France’s educational reforms: is it time to become more elitist?

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France’s educational reforms: is it time to become more elitist?

Like most presidents before him, Emmanuel Macron decided to tackle France’s educational system and started to reform it. One of his ideas is to put in place a more selective enrollment system for public universities. Places that are more often than not overcrowded, especially in freshmen year. Up until now, it was possible to request admission for almost any degree you wanted, even if it was only remotely linked to the major you took through high school (i.e., if you major in science[1], nothing forbids you from enrolling in a history or French literature degree).

It might be surprising, but according to the famous French poling agency Ipsos, 66% of French people agree on having a form of selection amongst future students. Moreover, 63% think that too many students apply to go to college. It does not mean that less people should apply, or that less people should study. It simply shows that there needs to be a more efficient selective process in order to balance applications from one degree to another. For example, whether it is amphitheaters in med school or in English departments, so many students get in the first year that professors teach overcrowded classrooms and students have to seat on the floor and in the stairways. What do we do to prevent that? In practice, universities often choose to have lotteries in order to select students in the fairest way possible. However, smoothing the selection process can start during high school. Indeed, we need to guide students and help them apply for degrees that suit their future career plans or at the very least, to guide them towards a degree in a subject they are good at. Of course I agree with the concept of equality, and studying is an obvious right everyone in France has. But if it means that anyone can study anything, leading to being in poor teaching and learning conditions, I say ‘enough with equality’!

For instance, why should universities use random draws in order to choose the students that can attend overcrowded courses? That is completely unacceptable. In what world is it fair to choose a mediocre student over a 4.0 GPA? In what world is it fair to deny admission to a hard working student passionate about research and science over someone who barely graduated and is joining a science degree simply because it will please his parents? How can such a system respond to the values of fairness and equality?

In my opinion, it is time for some positive discrimination. Degrees and universities with limited seats should have a list of criteria the students need to comply with. The student’s motivation, his grades in high school as well as his career plan are reasonable pieces of information that can help admission officers to decide who should fill in the rare seats offered by this or that university. The point would be to have less crowded classrooms with more motivated students. The idea here is not to preach for an elitist system. The point is to offer students better learning conditions.

Moreover, it is essential to offer them more possibility of choice. Meaning that throughout high school we should be exposed to more career days and more meetings with guidance counselors. Then problem we have to face here is also due to the lack of time dedicated to counseling in French high schools. As a result, a lot of prospective students are lost and have no idea what they should study and end up applying for degrees they merely like, simply because it is supposed to be an ‘easy degree.’ The point in being more elitist is to encourage future students to be more ambitious and to encourage them to build up well thought applications instead of making a choice by default. On the other hand, it will help universities make more legitimate choices to fill in the few places they offer for specific degrees.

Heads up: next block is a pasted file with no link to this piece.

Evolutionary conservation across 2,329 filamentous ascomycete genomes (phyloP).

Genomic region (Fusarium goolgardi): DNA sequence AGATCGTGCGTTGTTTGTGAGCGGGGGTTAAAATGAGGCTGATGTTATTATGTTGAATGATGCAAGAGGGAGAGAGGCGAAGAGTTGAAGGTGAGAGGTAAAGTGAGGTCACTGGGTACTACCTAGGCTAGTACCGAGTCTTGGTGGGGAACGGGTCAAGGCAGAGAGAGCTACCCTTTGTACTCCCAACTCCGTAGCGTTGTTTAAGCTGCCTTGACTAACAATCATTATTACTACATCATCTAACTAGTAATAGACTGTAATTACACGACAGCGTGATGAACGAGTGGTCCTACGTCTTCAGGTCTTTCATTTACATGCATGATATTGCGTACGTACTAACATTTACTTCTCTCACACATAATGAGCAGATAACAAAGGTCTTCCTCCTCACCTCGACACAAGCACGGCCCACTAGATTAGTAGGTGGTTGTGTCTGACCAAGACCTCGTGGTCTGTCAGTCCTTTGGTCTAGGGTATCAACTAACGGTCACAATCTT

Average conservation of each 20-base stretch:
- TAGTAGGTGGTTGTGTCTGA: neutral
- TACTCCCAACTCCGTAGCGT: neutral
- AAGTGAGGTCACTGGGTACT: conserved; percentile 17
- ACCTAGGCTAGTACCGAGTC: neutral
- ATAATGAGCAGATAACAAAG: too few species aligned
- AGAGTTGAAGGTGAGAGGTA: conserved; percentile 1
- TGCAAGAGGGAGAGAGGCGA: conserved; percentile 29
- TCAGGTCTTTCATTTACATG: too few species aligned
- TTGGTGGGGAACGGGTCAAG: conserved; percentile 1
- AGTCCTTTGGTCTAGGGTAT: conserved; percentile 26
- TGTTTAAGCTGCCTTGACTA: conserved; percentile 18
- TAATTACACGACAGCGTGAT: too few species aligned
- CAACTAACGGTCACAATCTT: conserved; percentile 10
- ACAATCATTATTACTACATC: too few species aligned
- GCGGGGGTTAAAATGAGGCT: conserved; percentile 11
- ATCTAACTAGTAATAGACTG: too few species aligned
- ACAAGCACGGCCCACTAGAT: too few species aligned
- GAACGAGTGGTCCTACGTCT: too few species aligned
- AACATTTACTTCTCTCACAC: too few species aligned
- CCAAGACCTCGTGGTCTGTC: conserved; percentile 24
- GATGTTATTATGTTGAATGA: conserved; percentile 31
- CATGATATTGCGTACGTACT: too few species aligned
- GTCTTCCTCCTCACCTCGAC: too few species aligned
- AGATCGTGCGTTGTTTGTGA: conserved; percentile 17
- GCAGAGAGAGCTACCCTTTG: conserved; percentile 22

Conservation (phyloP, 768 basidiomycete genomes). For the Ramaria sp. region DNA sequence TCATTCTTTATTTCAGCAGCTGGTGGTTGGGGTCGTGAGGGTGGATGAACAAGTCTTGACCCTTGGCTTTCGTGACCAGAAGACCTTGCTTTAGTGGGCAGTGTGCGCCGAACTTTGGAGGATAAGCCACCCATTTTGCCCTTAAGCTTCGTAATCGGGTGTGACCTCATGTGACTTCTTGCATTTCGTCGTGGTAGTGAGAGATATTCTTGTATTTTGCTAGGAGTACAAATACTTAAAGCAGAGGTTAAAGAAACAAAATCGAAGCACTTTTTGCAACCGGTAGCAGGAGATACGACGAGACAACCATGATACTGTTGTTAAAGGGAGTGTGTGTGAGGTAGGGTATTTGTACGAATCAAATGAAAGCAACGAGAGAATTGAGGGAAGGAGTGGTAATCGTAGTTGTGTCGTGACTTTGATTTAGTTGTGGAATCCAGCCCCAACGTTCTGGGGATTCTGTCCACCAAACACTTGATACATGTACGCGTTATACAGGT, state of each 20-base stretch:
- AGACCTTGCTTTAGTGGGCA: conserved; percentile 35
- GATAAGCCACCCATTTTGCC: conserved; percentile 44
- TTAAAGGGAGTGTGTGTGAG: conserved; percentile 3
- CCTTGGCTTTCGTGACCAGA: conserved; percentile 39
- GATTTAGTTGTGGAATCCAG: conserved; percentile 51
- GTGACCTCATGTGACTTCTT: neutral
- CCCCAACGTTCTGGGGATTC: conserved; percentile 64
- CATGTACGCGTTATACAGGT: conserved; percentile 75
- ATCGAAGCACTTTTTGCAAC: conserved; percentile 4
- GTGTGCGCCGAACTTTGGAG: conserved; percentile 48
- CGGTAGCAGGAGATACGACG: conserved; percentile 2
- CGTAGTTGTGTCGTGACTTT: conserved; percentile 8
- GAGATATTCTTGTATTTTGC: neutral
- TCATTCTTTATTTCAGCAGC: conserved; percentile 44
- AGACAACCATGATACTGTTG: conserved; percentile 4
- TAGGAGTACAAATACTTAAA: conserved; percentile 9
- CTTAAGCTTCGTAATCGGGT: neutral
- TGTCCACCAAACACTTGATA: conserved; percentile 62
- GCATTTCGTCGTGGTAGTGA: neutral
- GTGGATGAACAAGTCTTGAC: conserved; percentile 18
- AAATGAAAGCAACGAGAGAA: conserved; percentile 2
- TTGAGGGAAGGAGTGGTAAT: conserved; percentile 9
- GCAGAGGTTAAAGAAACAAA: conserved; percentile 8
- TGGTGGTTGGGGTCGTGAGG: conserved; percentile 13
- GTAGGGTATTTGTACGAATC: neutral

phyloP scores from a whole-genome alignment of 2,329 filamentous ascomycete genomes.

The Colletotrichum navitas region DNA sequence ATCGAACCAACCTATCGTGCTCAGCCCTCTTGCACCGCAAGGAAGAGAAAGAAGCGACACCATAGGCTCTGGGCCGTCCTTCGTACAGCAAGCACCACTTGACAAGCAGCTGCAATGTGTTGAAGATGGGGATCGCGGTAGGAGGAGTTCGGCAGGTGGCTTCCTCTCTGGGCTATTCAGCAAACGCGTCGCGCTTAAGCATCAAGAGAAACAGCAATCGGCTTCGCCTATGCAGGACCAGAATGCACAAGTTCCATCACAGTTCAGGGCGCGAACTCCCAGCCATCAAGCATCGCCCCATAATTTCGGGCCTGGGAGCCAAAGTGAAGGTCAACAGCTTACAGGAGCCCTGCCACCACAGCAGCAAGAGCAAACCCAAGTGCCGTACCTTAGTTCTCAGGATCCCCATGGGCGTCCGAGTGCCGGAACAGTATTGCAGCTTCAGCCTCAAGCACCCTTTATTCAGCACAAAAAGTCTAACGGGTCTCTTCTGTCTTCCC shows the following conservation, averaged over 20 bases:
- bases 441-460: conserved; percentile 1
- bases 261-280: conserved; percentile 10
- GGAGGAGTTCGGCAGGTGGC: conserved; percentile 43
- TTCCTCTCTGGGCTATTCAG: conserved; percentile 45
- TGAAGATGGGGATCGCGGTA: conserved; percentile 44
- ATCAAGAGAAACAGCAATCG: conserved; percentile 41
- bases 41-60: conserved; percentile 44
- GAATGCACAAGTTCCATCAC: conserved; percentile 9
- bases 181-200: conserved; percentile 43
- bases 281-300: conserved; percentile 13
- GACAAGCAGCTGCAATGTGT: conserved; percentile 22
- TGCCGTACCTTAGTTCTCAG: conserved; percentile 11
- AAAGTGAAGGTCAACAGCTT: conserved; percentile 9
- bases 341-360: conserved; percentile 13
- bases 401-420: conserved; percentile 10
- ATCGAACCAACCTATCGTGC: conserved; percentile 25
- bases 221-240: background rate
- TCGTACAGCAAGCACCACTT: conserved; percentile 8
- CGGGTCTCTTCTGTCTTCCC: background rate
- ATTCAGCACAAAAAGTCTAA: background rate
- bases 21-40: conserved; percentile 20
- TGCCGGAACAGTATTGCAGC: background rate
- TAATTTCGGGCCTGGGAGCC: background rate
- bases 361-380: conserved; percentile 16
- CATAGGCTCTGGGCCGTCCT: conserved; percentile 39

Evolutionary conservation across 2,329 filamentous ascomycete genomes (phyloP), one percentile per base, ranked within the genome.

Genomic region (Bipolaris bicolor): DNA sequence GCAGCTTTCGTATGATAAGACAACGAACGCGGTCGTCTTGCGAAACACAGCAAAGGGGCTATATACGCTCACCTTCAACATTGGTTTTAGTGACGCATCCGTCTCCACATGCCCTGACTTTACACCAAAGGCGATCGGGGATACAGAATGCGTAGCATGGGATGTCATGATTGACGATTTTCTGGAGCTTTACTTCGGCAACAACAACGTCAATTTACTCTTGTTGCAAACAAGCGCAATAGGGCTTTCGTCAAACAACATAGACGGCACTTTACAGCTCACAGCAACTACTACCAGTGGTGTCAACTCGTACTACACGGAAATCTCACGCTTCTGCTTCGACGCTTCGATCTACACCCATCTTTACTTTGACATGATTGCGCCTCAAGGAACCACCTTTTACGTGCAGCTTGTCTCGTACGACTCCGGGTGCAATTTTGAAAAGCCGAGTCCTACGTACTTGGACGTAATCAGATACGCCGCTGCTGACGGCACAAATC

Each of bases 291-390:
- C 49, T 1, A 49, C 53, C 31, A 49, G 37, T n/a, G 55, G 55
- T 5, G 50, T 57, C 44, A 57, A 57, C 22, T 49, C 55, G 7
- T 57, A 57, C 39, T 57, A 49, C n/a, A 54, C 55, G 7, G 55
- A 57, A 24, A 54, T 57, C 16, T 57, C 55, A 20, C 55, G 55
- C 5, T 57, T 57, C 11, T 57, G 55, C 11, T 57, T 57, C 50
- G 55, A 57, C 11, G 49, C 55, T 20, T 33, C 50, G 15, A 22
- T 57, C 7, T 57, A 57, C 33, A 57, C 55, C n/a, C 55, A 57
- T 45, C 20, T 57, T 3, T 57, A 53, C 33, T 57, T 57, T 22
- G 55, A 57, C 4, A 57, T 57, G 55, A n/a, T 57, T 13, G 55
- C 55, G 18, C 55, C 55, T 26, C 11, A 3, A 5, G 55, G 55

Let’s not forget that this selection process will apply only for degrees and universities with limited seats and will not become commonplace within the French higher education system. Thus, we should see this change as a regulating factor and not as a threat to equality. The main issue is that by trying to be equal quantitatively, French universities are loosing in equality qualitatively. Far from being a threat to equality, Emmanuel Macron’s new reforms will reward hard-working and talented students who wish to get into demanding programs. The point here is to encourage all French students to be the best version of themselves and help everyone get in schools that are a right fit.

[1] In a nutshell, French highschoolers can decide to major in science, literature or economics before they join college.

Featured image: flickr

Marion Valentin
Marion Valentin is a cum laude graduate from La Sorbonne, where she received her master’s degree in English. She also graduated cum laude with a master’s degree in political science from the Catholic Institute of Higher Studies. Her research interests include the role of culture in the Cold War and use of French culture to combat ideological extremism within the francophone world. A lifelong traveler, she has lived in nine countries and four continents. She currently works as a full time teacher at the French Cultural Center of Boston.

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